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I have a hardware device that outputs a normal distribution of readings. It's (fitted) parameters are mean = 35 units, std.dev. = 8 units and I read the values as 8 bit integers.

I'm trying to determine a theoretical rate of entropy generation per reading, so for example 3.4 bits /reading or the like. Is there some formula I can make use of?

PS. As entropy is actually generated by the observer rather than by the process itself, I'm particularly interested in the significance of the bit depth of the individual readings. I.E. what happens to the entropy rate as I alter the sample depth? I feel that I need to elucidate this point with a (facile) example...

Imagine measuring men's foot sizes, and you're using whole inches. They would therefore range from 1 inch to 12 inches. That's 12 values and thus contain 3.6 bits of entropy /sample if feet were uniformly distributed in size. Now if you change to a metric rule ranging from 1mm to 305mm, you'll be acquiring entropy at the rate of 8.3 bits /sample. This demonstrates that whilst God determines the size of men's feet, the entropy generated from measuring them is actually determined by the type of rule (or analogue to digital converter sample depth).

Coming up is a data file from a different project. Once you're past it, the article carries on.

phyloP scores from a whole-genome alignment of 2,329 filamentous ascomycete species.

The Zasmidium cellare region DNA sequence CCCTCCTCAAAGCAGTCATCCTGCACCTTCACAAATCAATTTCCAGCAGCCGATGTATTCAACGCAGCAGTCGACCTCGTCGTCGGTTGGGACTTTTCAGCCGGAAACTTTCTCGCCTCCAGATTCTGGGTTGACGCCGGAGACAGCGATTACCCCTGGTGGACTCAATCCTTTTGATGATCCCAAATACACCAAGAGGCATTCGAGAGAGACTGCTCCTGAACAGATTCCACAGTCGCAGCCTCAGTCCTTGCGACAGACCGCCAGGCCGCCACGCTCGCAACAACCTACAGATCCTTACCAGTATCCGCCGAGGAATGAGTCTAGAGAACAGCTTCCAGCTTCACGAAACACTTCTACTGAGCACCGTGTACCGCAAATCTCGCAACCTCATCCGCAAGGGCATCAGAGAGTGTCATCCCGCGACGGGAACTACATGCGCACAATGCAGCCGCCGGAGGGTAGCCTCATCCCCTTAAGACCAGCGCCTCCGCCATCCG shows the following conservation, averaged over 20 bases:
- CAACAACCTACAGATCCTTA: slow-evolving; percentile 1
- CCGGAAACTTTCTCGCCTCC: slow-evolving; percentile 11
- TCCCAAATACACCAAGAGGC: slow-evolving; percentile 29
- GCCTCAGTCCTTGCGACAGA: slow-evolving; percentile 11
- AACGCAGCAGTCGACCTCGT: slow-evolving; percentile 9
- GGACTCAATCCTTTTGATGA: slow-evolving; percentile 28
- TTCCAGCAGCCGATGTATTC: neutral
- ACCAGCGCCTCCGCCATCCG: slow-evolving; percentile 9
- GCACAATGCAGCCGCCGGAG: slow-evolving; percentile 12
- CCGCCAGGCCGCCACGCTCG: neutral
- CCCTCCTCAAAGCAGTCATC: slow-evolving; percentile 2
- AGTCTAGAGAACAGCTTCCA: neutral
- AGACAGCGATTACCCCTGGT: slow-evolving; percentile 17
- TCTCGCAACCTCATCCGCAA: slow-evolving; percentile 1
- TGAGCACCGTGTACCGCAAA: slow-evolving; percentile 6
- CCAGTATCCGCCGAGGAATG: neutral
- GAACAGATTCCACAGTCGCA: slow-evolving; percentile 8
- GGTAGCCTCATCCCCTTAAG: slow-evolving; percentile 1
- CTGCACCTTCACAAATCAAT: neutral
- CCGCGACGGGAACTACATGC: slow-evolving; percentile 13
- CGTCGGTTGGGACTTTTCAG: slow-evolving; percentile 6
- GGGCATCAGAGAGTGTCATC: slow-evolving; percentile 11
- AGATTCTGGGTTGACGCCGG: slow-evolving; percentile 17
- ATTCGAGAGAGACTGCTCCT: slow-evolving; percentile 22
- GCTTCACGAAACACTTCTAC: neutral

This would all be very simple if my actual case was uniformly distributed, but unfortunately it's a normal distribution.

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It's (fitted) parameters are mean = 35 units, std.dev. = 8 units and I read the values as 8 bit integers.

The choice of parameters hint at a normal distribution. Is this the case? You might want to obtain a histogram and perhaps substitute mean and standard deviation with modal mean and range. This will also help with an estimation of entropy.

I'm trying to determine a theoretical rate of entropy generation per reading, so for example 3.4 bits /reading or the like.

A first step would be to estimate the Shannon Entropy. In this case, your alphabet is the range of 256 symbols that are possible to be formed with an 8-bit integer and you would be estimating the entropy of a source that generates these symbols with probabilities dictated by the histogram of a long enough sequence of symbols.

If these 256 symbols appeared with equal probabilities in your sequence then you would need all 8-bits to represent them. However, if a subset of symbols appeared with higher probabilities than others then, on average, it would be possible to represent this sequence with less bits per symbol. To determine Shannon's Entropy, obtain the histogram of a long enough sequence, divide each entry by the sum of all entries so that it is now a probability density function (PDF), i.e. it has a total sum of 1.0, and then calculate:

$$H(X) = -\sum_{k=0}^{N} x_i \log_2(x_i)$$

Where $X$ is your PDF (derived above) and $N$ is the length of the histogram.

PS. As entropy is actually generated by the observer rather than by the process itself, I'm particularly interested in the significance of the bit depth of the individual readings.